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Friday Fun with Family History: 1940 Census

Perhaps you recall this post about finding my grandpa and grandma on the 1940 census.  Well, this week I found my other set of grandparents!  Before I explain about how I found them, let me show you the pages that show my first discoveries.  (I've left the names out the photos, since one grandma is still living.)


Oh, boy, that is impossibly small for you to read!  Let me walk you through the information I gleaned from the record.  First of all, to the left of where the names are on the census (and not in the photo), written in the margin, I learned that Grandpa lived right next door to the post office.  That was interesting because he met Grandma when she started working for the postmistress.  From the information in the photo, I see that Grandpa was a hired hand in the household he was living in.  Sex: male, color: white, age: 21, marital status: single.  He did not attend school within the past year, and the highest level of education he attained was 8th grade.  (I think that was more an indication of what was common at that time and area than in his natural abilities or inclinations.  He valued education and constantly read.  I remember seeing many books about natural wonders and history in his home.)

He was born in Kansas, and lived on a farm in rural Kansas on Jan. 1, 1935.  He worked 60 hours the week of March 24-30, 1940.  He worked 52 weeks as a farmhand in the previous year.  He did not receive income other than salary.



What about Grandma?  Well, her mom had remarried after Grandma's dad died in a mining accident, so we see step-dad on the census as the head of household.  As for Grandma:  sex:female, color: white, age: 16, marital status: single.  She had not attended school in the past year, and the census lists that the highest level of education she completed was the 3rd year of high school.  (Grandma did not finish high school due to sustaining a bad skull fracture after falling off a horse.  However, Grandma has said that accident occurred the summer before her junior year, not the summer after. I'm apt to believe Grandma over the census record.)

She was born in Oregon, and lived on a farm in rural Deschutes county, Oregon on Jan. 1, 1935.  She was not currently working, nor was she working the previous year.  Her occupation was housekeeper at home. 

I had found Grandpa and Grandma basically by trial and error.  The town was small and there weren't that many records to browse.  However, the other set of grandparents lived in a larger area.  I didn't want to wade through record after record to try to locate them. 

I went to www.ancestry.com and found the voter registrations from 1940 for my grandparents.  The voter registration listed their address.  Stevemorse.org, in combination with www.mapquest.com, came to my rescue.  I was able to look up my grandparents' address on mapquest and note the surrounding streets.  Then on the Stevemorse site, I was able to look up the descriptions of the various enumeration districts.  Once I found an enumeration district that matched the location of my grandparents' address, I started browsing the record.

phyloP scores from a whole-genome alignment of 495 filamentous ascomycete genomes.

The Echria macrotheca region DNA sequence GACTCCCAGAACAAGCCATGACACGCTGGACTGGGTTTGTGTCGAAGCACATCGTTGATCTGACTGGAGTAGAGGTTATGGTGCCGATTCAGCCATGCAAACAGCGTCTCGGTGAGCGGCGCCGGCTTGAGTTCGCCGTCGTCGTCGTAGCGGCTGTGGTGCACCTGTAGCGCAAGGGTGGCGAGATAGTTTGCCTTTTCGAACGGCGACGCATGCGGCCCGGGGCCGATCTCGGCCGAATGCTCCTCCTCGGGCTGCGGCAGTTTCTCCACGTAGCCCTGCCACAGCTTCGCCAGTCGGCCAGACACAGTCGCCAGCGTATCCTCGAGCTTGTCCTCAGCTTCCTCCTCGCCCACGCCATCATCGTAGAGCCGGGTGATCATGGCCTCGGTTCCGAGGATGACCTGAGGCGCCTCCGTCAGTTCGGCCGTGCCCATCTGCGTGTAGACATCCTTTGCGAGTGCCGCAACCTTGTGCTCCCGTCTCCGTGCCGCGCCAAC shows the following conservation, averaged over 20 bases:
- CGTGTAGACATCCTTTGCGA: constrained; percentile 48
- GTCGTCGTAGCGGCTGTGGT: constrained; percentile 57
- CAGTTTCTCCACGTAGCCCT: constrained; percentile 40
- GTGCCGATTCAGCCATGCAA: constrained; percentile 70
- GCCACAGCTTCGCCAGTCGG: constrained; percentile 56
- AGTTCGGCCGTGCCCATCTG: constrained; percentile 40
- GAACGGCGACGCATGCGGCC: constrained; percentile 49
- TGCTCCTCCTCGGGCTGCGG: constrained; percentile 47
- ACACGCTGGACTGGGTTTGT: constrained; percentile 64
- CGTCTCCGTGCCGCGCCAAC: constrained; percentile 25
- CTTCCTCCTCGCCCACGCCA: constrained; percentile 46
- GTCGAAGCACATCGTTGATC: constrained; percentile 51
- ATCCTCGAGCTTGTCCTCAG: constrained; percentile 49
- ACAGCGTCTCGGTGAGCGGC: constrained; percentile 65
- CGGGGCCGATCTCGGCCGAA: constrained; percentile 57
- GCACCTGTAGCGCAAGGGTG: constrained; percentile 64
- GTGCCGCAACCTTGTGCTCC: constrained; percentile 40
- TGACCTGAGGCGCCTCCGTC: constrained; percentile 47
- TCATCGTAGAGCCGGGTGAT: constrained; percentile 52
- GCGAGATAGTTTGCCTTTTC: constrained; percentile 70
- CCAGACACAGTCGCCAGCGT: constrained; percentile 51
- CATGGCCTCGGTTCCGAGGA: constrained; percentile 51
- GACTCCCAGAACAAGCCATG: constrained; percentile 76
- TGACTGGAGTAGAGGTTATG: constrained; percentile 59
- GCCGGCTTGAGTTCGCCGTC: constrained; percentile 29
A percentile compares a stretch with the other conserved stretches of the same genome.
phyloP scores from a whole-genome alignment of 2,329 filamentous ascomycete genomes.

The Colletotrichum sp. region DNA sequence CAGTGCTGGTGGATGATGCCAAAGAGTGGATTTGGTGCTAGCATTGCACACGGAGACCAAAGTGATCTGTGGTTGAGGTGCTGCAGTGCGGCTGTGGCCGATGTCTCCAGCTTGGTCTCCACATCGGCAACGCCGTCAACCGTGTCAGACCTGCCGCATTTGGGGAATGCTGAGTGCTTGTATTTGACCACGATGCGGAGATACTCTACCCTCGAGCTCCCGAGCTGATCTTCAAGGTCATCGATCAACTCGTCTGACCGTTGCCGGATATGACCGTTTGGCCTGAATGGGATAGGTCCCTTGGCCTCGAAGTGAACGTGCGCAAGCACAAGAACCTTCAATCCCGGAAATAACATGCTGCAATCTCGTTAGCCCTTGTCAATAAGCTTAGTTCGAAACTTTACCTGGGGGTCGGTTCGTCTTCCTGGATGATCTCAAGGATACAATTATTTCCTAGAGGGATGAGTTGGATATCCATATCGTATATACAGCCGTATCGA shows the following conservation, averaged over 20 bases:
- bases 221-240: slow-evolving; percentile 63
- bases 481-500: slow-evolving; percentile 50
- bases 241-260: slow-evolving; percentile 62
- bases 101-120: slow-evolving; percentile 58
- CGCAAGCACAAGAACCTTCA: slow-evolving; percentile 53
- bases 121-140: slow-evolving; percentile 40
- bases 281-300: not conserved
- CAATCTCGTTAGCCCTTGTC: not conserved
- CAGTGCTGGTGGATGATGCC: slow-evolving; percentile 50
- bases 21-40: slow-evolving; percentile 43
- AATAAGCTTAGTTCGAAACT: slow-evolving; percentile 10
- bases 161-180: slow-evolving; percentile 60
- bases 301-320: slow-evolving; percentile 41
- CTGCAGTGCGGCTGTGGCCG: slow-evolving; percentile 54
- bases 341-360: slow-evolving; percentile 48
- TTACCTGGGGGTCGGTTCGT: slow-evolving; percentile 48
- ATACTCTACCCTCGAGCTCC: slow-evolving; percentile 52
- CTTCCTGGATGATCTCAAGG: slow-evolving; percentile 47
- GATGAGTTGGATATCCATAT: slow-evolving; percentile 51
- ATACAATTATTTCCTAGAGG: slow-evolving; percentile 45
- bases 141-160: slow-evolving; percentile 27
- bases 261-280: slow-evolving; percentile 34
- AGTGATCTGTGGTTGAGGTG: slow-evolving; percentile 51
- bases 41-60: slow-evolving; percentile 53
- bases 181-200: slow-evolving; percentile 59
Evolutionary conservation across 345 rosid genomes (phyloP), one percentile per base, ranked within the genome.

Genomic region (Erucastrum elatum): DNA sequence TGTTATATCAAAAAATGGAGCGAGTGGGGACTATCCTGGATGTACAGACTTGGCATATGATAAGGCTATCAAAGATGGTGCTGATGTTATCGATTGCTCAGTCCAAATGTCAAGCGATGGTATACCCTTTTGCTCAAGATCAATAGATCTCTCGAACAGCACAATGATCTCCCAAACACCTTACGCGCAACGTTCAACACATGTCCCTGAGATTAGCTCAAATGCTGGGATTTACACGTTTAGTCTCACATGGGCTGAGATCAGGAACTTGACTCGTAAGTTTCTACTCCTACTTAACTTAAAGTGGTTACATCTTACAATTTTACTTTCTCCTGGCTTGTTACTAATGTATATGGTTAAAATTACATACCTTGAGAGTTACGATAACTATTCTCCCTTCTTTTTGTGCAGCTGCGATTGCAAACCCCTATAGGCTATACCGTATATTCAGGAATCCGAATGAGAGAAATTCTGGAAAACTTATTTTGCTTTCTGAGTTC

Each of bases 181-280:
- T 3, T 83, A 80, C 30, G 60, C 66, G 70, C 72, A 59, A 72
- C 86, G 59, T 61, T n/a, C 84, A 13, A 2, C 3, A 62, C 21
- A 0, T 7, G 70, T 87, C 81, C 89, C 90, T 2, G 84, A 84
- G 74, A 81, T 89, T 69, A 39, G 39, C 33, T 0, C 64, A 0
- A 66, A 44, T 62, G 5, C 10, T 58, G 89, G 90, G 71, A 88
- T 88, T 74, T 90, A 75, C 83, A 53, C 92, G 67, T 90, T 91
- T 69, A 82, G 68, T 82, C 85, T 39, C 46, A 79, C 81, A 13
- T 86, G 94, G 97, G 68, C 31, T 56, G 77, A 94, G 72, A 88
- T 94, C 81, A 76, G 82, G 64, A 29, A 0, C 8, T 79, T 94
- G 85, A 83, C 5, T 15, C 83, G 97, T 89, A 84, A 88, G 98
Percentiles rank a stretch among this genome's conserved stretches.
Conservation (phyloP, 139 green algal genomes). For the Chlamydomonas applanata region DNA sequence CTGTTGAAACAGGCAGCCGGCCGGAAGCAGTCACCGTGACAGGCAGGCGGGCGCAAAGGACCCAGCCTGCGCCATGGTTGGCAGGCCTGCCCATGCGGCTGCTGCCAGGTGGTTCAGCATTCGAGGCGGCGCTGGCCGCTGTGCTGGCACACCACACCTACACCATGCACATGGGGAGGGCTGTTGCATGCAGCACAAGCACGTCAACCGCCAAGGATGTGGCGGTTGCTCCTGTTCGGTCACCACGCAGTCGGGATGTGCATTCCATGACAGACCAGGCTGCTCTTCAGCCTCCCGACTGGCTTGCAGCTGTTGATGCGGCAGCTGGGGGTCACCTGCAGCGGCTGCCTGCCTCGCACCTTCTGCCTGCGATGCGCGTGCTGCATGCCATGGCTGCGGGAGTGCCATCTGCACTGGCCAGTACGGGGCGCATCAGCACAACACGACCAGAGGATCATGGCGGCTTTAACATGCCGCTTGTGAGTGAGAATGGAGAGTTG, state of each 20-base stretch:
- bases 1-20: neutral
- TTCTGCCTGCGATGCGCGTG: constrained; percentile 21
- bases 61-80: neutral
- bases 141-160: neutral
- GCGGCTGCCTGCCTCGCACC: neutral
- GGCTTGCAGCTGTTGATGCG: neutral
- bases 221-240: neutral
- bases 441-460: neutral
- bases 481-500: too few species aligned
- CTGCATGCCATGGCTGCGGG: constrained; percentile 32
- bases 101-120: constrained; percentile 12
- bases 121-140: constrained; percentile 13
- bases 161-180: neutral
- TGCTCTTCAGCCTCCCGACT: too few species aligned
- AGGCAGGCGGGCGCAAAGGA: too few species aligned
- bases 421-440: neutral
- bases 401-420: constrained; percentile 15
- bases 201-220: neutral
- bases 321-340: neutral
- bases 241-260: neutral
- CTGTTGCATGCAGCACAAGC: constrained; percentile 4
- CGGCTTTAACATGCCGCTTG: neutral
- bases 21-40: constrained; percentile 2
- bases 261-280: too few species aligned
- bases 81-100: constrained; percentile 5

Hurray!  I found them!  Here's what the census said:

Grandpa:  Head of household, male, white, 27-years-old, married.  He didn't attend school in the past year.  He was a high school graduate.  He was born in California, and lived in Los Angeles, California on Jan. 1, 1935.  He worked 60 hours the week of Mar. 24-30, 1940.  He rented a farm, working 52 weeks in the previous year, drawing no salary, but did earn money other than salary or wages.

Grandma:  Wife, female, white, 23-years-old, married.  She didn't attend school in the past year, but was a high school graduate.  She was born in Arkansas, and lived on a farm in rural Lake county, Oregon on Jan. 1, 1935.  She worked 48 hours the week of Mar. 24-30, 1940.  She was a stenographer in the motor vehicles industry, working 52 weeks the previous year, and earning $1200. 

Work ethic struck me as I read through the census entries, both on a personal, "I-know-these-people," level, and on a larger, "look-at-society," level.  Each of my grandparents was/is a hard-working individual.  Though I knew that already, the information from the census only supports that knowledge.  Both grandpas worked 60-hour work-weeks, and one grandma worked a 48-hour week. The one grandmother that wasn't working at the time of the census is an understandable exception, due to her young age and the fact she had been recovering from a head injury.  She did, however, start working for the postmistress a month after the census was taken.

Among the women on the page, only one profession paid better than stenographer.  And that profession, though held exclusively by women on that particular census page, paid a wage that competed with the wages of the men.  That profession was "teacher."  Due to the current length of this post, I'll refrain from elaborating on societal changes regarding the value of public education, but it would be a fascinating study. 

What have you learned about your family from the 1940 census? 

Thankful thought:  Thanks for the hard-working men and women of the past!

Comments

  1. I really need to start doing genealogy work! It is so interesting!

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